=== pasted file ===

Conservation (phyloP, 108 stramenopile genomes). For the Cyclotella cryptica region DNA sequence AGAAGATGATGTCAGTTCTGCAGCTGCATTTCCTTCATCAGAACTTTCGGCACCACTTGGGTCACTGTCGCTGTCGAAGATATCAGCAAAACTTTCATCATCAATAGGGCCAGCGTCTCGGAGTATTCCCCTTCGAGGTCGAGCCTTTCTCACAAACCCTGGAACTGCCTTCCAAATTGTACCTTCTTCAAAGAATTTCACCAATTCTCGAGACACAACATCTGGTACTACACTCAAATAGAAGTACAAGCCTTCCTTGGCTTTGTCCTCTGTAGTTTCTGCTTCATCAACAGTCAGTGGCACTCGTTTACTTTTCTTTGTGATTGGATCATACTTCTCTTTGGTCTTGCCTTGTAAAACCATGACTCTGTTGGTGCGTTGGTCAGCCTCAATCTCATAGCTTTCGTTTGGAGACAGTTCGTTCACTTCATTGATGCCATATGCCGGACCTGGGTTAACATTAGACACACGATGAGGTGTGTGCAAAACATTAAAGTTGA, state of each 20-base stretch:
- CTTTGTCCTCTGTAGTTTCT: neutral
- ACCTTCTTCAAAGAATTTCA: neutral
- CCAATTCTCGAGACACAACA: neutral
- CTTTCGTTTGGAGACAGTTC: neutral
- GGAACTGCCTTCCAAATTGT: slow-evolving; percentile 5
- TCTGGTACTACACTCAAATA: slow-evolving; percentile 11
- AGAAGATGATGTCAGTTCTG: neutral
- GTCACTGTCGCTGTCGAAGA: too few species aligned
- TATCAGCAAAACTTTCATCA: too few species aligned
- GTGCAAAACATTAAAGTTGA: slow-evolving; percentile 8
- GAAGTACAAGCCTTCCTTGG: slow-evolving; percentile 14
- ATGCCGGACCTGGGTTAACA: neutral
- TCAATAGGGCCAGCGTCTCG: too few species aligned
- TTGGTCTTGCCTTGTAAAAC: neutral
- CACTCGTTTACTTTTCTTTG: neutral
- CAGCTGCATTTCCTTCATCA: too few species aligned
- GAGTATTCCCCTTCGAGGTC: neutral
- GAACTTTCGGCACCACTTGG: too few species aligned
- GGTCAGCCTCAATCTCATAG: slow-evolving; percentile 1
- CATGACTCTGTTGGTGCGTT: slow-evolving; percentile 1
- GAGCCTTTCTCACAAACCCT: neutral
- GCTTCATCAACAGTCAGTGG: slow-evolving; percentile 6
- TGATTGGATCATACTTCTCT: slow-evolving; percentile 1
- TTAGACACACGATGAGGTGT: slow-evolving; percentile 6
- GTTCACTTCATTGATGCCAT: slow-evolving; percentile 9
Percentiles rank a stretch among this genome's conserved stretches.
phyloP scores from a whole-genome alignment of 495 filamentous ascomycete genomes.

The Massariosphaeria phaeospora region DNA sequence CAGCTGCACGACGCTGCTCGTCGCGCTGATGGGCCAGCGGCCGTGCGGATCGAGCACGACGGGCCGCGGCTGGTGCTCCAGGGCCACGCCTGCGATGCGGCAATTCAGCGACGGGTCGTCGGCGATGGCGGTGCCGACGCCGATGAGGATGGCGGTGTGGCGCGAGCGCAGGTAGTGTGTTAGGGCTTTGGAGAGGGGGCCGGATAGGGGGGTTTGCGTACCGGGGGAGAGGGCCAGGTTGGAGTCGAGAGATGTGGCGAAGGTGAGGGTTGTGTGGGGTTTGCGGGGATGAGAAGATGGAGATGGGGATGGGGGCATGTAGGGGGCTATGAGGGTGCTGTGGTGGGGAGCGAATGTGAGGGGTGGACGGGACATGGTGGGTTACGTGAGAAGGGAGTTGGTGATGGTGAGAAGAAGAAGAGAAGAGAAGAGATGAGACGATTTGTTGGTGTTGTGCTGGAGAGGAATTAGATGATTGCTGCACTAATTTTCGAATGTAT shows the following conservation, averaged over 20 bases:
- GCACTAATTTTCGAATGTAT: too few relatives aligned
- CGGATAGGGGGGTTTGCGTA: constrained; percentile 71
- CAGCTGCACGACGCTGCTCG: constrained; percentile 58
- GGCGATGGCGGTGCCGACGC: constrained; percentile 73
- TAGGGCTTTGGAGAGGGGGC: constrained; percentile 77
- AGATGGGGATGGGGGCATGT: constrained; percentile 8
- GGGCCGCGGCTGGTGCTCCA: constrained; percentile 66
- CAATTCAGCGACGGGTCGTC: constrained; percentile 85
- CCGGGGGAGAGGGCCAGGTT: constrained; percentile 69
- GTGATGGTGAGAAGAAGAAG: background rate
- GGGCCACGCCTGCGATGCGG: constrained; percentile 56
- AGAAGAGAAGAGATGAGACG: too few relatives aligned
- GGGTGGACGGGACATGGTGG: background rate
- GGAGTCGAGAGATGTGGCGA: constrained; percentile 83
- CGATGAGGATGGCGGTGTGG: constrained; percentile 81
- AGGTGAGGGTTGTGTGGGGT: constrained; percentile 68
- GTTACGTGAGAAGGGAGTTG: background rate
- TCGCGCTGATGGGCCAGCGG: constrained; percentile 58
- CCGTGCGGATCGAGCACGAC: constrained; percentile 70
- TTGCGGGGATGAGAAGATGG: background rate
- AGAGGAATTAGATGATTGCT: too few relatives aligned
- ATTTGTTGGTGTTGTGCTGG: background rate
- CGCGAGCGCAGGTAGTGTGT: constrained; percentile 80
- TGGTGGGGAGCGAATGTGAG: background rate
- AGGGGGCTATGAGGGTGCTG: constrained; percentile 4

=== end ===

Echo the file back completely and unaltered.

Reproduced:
Conservation (phyloP, 108 stramenopile genomes). For the Cyclotella cryptica region DNA sequence AGAAGATGATGTCAGTTCTGCAGCTGCATTTCCTTCATCAGAACTTTCGGCACCACTTGGGTCACTGTCGCTGTCGAAGATATCAGCAAAACTTTCATCATCAATAGGGCCAGCGTCTCGGAGTATTCCCCTTCGAGGTCGAGCCTTTCTCACAAACCCTGGAACTGCCTTCCAAATTGTACCTTCTTCAAAGAATTTCACCAATTCTCGAGACACAACATCTGGTACTACACTCAAATAGAAGTACAAGCCTTCCTTGGCTTTGTCCTCTGTAGTTTCTGCTTCATCAACAGTCAGTGGCACTCGTTTACTTTTCTTTGTGATTGGATCATACTTCTCTTTGGTCTTGCCTTGTAAAACCATGACTCTGTTGGTGCGTTGGTCAGCCTCAATCTCATAGCTTTCGTTTGGAGACAGTTCGTTCACTTCATTGATGCCATATGCCGGACCTGGGTTAACATTAGACACACGATGAGGTGTGTGCAAAACATTAAAGTTGA, state of each 20-base stretch:
- CTTTGTCCTCTGTAGTTTCT: neutral
- ACCTTCTTCAAAGAATTTCA: neutral
- CCAATTCTCGAGACACAACA: neutral
- CTTTCGTTTGGAGACAGTTC: neutral
- GGAACTGCCTTCCAAATTGT: slow-evolving; percentile 5
- TCTGGTACTACACTCAAATA: slow-evolving; percentile 11
- AGAAGATGATGTCAGTTCTG: neutral
- GTCACTGTCGCTGTCGAAGA: too few species aligned
- TATCAGCAAAACTTTCATCA: too few species aligned
- GTGCAAAACATTAAAGTTGA: slow-evolving; percentile 8
- GAAGTACAAGCCTTCCTTGG: slow-evolving; percentile 14
- ATGCCGGACCTGGGTTAACA: neutral
- TCAATAGGGCCAGCGTCTCG: too few species aligned
- TTGGTCTTGCCTTGTAAAAC: neutral
- CACTCGTTTACTTTTCTTTG: neutral
- CAGCTGCATTTCCTTCATCA: too few species aligned
- GAGTATTCCCCTTCGAGGTC: neutral
- GAACTTTCGGCACCACTTGG: too few species aligned
- GGTCAGCCTCAATCTCATAG: slow-evolving; percentile 1
- CATGACTCTGTTGGTGCGTT: slow-evolving; percentile 1
- GAGCCTTTCTCACAAACCCT: neutral
- GCTTCATCAACAGTCAGTGG: slow-evolving; percentile 6
- TGATTGGATCATACTTCTCT: slow-evolving; percentile 1
- TTAGACACACGATGAGGTGT: slow-evolving; percentile 6
- GTTCACTTCATTGATGCCAT: slow-evolving; percentile 9
Percentiles rank a stretch among this genome's conserved stretches.
phyloP scores from a whole-genome alignment of 495 filamentous ascomycete genomes.

The Massariosphaeria phaeospora region DNA sequence CAGCTGCACGACGCTGCTCGTCGCGCTGATGGGCCAGCGGCCGTGCGGATCGAGCACGACGGGCCGCGGCTGGTGCTCCAGGGCCACGCCTGCGATGCGGCAATTCAGCGACGGGTCGTCGGCGATGGCGGTGCCGACGCCGATGAGGATGGCGGTGTGGCGCGAGCGCAGGTAGTGTGTTAGGGCTTTGGAGAGGGGGCCGGATAGGGGGGTTTGCGTACCGGGGGAGAGGGCCAGGTTGGAGTCGAGAGATGTGGCGAAGGTGAGGGTTGTGTGGGGTTTGCGGGGATGAGAAGATGGAGATGGGGATGGGGGCATGTAGGGGGCTATGAGGGTGCTGTGGTGGGGAGCGAATGTGAGGGGTGGACGGGACATGGTGGGTTACGTGAGAAGGGAGTTGGTGATGGTGAGAAGAAGAAGAGAAGAGAAGAGATGAGACGATTTGTTGGTGTTGTGCTGGAGAGGAATTAGATGATTGCTGCACTAATTTTCGAATGTAT shows the following conservation, averaged over 20 bases:
- GCACTAATTTTCGAATGTAT: too few relatives aligned
- CGGATAGGGGGGTTTGCGTA: constrained; percentile 71
- CAGCTGCACGACGCTGCTCG: constrained; percentile 58
- GGCGATGGCGGTGCCGACGC: constrained; percentile 73
- TAGGGCTTTGGAGAGGGGGC: constrained; percentile 77
- AGATGGGGATGGGGGCATGT: constrained; percentile 8
- GGGCCGCGGCTGGTGCTCCA: constrained; percentile 66
- CAATTCAGCGACGGGTCGTC: constrained; percentile 85
- CCGGGGGAGAGGGCCAGGTT: constrained; percentile 69
- GTGATGGTGAGAAGAAGAAG: background rate
- GGGCCACGCCTGCGATGCGG: constrained; percentile 56
- AGAAGAGAAGAGATGAGACG: too few relatives aligned
- GGGTGGACGGGACATGGTGG: background rate
- GGAGTCGAGAGATGTGGCGA: constrained; percentile 83
- CGATGAGGATGGCGGTGTGG: constrained; percentile 81
- AGGTGAGGGTTGTGTGGGGT: constrained; percentile 68
- GTTACGTGAGAAGGGAGTTG: background rate
- TCGCGCTGATGGGCCAGCGG: constrained; percentile 58
- CCGTGCGGATCGAGCACGAC: constrained; percentile 70
- TTGCGGGGATGAGAAGATGG: background rate
- AGAGGAATTAGATGATTGCT: too few relatives aligned
- ATTTGTTGGTGTTGTGCTGG: background rate
- CGCGAGCGCAGGTAGTGTGT: constrained; percentile 80
- TGGTGGGGAGCGAATGTGAG: background rate
- AGGGGGCTATGAGGGTGCTG: constrained; percentile 4